Whatever your feelings are about pluggable components, it's obvious that you don't want to rewrite a class simply to change the appearance of an object on the screen, which is another problem with the render-yourself strategy. Because the visual proxy is a separate class, objects of that class can be provided by derived-class overrides of the logical-model classes (or by the Gang of Four's "Abstract Factories"), thereby decoupling the implementation of the view from the "business" object's implementation. In any event, many proxies can be implemented entirely generically -- with no coupling to the abstraction layer. A Swing JTextField, for example, can be used as a proxy for an abstraction-layer attribute whose state is stored in a "Document" object. The JTextField doesn't know anything, however, about the way in which the abstraction-level object works.

That being said, I prefer to use inner classes rather than derived classes to implement nontrivial proxies, mostly because I'm nervous about using the protected keyword in Java. For reasons that I don't understand, the protected keyword grants package access as well as derived-class access, and I don't want just anyone in the package to be able to access the object's state. If that were possible, I'd be back to using get/set methods, which, as I explained in July, are not particularly object-oriented.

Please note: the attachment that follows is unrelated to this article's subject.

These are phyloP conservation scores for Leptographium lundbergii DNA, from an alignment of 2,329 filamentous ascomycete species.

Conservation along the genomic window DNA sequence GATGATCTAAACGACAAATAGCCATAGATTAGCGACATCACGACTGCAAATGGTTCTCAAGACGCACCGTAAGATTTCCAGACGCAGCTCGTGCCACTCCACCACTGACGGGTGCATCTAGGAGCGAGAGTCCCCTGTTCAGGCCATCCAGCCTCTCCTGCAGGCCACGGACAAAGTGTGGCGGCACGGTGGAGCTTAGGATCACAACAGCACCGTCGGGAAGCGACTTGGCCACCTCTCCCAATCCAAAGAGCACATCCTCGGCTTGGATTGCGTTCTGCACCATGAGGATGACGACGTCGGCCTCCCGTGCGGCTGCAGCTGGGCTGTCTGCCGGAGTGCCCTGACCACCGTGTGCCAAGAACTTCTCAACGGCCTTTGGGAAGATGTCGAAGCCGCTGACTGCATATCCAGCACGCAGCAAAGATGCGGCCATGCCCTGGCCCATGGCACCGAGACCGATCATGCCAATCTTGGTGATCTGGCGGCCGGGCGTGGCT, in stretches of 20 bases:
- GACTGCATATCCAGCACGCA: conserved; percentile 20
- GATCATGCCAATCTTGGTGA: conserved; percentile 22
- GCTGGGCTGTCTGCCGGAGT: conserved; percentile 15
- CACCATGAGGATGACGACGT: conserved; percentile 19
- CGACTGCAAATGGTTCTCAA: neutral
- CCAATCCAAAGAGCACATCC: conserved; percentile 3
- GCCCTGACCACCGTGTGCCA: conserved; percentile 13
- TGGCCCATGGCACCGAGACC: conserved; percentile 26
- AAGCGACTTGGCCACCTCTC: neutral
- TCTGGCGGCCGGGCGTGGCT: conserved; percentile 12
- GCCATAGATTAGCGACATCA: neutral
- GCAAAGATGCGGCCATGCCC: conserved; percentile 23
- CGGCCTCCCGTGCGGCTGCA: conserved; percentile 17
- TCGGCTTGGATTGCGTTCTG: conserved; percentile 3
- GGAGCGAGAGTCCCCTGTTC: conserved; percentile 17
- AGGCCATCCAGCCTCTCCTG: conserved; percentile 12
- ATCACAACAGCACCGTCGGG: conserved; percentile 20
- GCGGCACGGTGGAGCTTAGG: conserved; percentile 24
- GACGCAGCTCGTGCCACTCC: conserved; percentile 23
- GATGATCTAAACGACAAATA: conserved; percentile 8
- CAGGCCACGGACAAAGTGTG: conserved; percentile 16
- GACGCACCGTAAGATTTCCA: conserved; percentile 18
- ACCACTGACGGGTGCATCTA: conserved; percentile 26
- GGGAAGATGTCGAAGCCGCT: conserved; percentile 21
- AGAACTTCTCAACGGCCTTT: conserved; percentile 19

What I really want to do is create an interface that can be used only between the proxy and the object that it represents -- which, by definition, are tightly coupled -- so that the proxy can get itself initialized properly. In an ideal world, you'd be able to specify that "this method may only be called by those methods of that class." That's not possible in Java (or in C++), but you can implement the proxy class as an inner class of the abstraction-layer class and make the proxy class private. This way the outer-class object can access the methods (because the outer class has access to the private parts of the inner class), but nobody else can access them. If you use an inner-class strategy, though, derived classes can no longer supply the proxies. I'm willing to accept this limitation in order to write more robust code, because I've rarely had to modify the way in which a proxy displays itself. That is, my experience tells me that a given attribute of a given class typically will display itself the same way every time it's displayed, even in different programs. Occasionally, I'll need to write a proxy that can handle a couple of different presentations, but that's rare and can usually be handled by using a Gang of Four command object. (For example, I can pass a NumberFormat object into a proxy for some numeric attribute to tell it how to format itself.)